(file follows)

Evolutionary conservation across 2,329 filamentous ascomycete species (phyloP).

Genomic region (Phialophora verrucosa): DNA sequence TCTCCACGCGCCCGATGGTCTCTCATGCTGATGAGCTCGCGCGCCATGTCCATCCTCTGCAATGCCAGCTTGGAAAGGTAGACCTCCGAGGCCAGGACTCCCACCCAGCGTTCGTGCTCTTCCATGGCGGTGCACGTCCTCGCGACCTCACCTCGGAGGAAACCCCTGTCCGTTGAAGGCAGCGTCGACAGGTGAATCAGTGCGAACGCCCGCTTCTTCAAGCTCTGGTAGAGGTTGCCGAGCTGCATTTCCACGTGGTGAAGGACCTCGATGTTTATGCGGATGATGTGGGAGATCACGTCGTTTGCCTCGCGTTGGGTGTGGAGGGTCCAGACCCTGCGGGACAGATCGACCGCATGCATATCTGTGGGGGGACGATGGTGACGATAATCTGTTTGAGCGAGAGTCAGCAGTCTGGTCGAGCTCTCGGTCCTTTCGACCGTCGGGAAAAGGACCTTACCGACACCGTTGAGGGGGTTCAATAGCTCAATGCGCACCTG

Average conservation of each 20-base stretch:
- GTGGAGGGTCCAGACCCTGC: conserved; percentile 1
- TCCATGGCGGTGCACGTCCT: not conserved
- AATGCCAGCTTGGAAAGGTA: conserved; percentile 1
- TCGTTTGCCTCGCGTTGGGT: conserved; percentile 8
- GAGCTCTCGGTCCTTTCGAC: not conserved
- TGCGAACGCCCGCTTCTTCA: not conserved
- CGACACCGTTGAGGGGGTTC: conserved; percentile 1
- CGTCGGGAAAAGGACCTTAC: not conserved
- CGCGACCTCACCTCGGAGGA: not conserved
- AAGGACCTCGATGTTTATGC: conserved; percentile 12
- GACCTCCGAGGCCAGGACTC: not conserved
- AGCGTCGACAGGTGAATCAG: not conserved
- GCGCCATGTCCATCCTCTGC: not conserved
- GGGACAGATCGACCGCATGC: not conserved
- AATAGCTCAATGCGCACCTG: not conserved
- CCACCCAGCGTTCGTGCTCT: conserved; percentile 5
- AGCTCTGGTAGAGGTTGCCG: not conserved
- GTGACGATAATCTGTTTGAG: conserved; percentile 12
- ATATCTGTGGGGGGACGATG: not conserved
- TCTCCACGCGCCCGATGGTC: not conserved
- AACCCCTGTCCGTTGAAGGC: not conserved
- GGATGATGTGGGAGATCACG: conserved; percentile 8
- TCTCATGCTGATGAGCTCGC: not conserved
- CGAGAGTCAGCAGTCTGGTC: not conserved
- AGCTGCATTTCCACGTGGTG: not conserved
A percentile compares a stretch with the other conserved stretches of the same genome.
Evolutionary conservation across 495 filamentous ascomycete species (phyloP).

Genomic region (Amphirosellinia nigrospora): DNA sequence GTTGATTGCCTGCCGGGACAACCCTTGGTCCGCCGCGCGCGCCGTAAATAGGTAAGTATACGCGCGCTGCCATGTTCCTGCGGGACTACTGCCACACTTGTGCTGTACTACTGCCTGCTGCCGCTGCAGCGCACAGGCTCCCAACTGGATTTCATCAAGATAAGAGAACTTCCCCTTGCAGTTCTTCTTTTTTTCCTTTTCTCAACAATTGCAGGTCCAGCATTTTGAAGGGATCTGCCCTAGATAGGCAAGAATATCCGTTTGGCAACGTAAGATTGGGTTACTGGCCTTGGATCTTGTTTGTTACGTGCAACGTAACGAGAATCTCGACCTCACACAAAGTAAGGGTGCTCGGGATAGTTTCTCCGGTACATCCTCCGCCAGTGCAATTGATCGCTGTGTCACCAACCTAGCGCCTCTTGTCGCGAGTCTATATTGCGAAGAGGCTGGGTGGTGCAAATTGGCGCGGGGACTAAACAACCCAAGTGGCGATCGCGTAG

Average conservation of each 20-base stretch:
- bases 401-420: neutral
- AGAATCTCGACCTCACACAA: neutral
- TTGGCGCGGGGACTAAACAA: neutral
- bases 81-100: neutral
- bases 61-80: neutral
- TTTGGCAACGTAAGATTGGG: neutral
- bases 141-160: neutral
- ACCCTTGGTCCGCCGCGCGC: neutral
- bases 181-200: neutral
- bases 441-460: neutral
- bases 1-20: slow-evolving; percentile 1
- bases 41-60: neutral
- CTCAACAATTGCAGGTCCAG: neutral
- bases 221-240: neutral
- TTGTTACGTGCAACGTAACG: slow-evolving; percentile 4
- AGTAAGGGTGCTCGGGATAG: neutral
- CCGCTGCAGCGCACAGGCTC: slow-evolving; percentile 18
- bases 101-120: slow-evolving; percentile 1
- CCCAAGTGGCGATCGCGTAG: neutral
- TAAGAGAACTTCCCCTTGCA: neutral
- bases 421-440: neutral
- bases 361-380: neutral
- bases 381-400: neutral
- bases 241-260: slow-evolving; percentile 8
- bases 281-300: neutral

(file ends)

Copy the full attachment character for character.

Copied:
Evolutionary conservation across 2,329 filamentous ascomycete species (phyloP).

Genomic region (Phialophora verrucosa): DNA sequence TCTCCACGCGCCCGATGGTCTCTCATGCTGATGAGCTCGCGCGCCATGTCCATCCTCTGCAATGCCAGCTTGGAAAGGTAGACCTCCGAGGCCAGGACTCCCACCCAGCGTTCGTGCTCTTCCATGGCGGTGCACGTCCTCGCGACCTCACCTCGGAGGAAACCCCTGTCCGTTGAAGGCAGCGTCGACAGGTGAATCAGTGCGAACGCCCGCTTCTTCAAGCTCTGGTAGAGGTTGCCGAGCTGCATTTCCACGTGGTGAAGGACCTCGATGTTTATGCGGATGATGTGGGAGATCACGTCGTTTGCCTCGCGTTGGGTGTGGAGGGTCCAGACCCTGCGGGACAGATCGACCGCATGCATATCTGTGGGGGGACGATGGTGACGATAATCTGTTTGAGCGAGAGTCAGCAGTCTGGTCGAGCTCTCGGTCCTTTCGACCGTCGGGAAAAGGACCTTACCGACACCGTTGAGGGGGTTCAATAGCTCAATGCGCACCTG

Average conservation of each 20-base stretch:
- GTGGAGGGTCCAGACCCTGC: conserved; percentile 1
- TCCATGGCGGTGCACGTCCT: not conserved
- AATGCCAGCTTGGAAAGGTA: conserved; percentile 1
- TCGTTTGCCTCGCGTTGGGT: conserved; percentile 8
- GAGCTCTCGGTCCTTTCGAC: not conserved
- TGCGAACGCCCGCTTCTTCA: not conserved
- CGACACCGTTGAGGGGGTTC: conserved; percentile 1
- CGTCGGGAAAAGGACCTTAC: not conserved
- CGCGACCTCACCTCGGAGGA: not conserved
- AAGGACCTCGATGTTTATGC: conserved; percentile 12
- GACCTCCGAGGCCAGGACTC: not conserved
- AGCGTCGACAGGTGAATCAG: not conserved
- GCGCCATGTCCATCCTCTGC: not conserved
- GGGACAGATCGACCGCATGC: not conserved
- AATAGCTCAATGCGCACCTG: not conserved
- CCACCCAGCGTTCGTGCTCT: conserved; percentile 5
- AGCTCTGGTAGAGGTTGCCG: not conserved
- GTGACGATAATCTGTTTGAG: conserved; percentile 12
- ATATCTGTGGGGGGACGATG: not conserved
- TCTCCACGCGCCCGATGGTC: not conserved
- AACCCCTGTCCGTTGAAGGC: not conserved
- GGATGATGTGGGAGATCACG: conserved; percentile 8
- TCTCATGCTGATGAGCTCGC: not conserved
- CGAGAGTCAGCAGTCTGGTC: not conserved
- AGCTGCATTTCCACGTGGTG: not conserved
A percentile compares a stretch with the other conserved stretches of the same genome.
Evolutionary conservation across 495 filamentous ascomycete species (phyloP).

Genomic region (Amphirosellinia nigrospora): DNA sequence GTTGATTGCCTGCCGGGACAACCCTTGGTCCGCCGCGCGCGCCGTAAATAGGTAAGTATACGCGCGCTGCCATGTTCCTGCGGGACTACTGCCACACTTGTGCTGTACTACTGCCTGCTGCCGCTGCAGCGCACAGGCTCCCAACTGGATTTCATCAAGATAAGAGAACTTCCCCTTGCAGTTCTTCTTTTTTTCCTTTTCTCAACAATTGCAGGTCCAGCATTTTGAAGGGATCTGCCCTAGATAGGCAAGAATATCCGTTTGGCAACGTAAGATTGGGTTACTGGCCTTGGATCTTGTTTGTTACGTGCAACGTAACGAGAATCTCGACCTCACACAAAGTAAGGGTGCTCGGGATAGTTTCTCCGGTACATCCTCCGCCAGTGCAATTGATCGCTGTGTCACCAACCTAGCGCCTCTTGTCGCGAGTCTATATTGCGAAGAGGCTGGGTGGTGCAAATTGGCGCGGGGACTAAACAACCCAAGTGGCGATCGCGTAG

Average conservation of each 20-base stretch:
- bases 401-420: neutral
- AGAATCTCGACCTCACACAA: neutral
- TTGGCGCGGGGACTAAACAA: neutral
- bases 81-100: neutral
- bases 61-80: neutral
- TTTGGCAACGTAAGATTGGG: neutral
- bases 141-160: neutral
- ACCCTTGGTCCGCCGCGCGC: neutral
- bases 181-200: neutral
- bases 441-460: neutral
- bases 1-20: slow-evolving; percentile 1
- bases 41-60: neutral
- CTCAACAATTGCAGGTCCAG: neutral
- bases 221-240: neutral
- TTGTTACGTGCAACGTAACG: slow-evolving; percentile 4
- AGTAAGGGTGCTCGGGATAG: neutral
- CCGCTGCAGCGCACAGGCTC: slow-evolving; percentile 18
- bases 101-120: slow-evolving; percentile 1
- CCCAAGTGGCGATCGCGTAG: neutral
- TAAGAGAACTTCCCCTTGCA: neutral
- bases 421-440: neutral
- bases 361-380: neutral
- bases 381-400: neutral
- bases 241-260: slow-evolving; percentile 8
- bases 281-300: neutral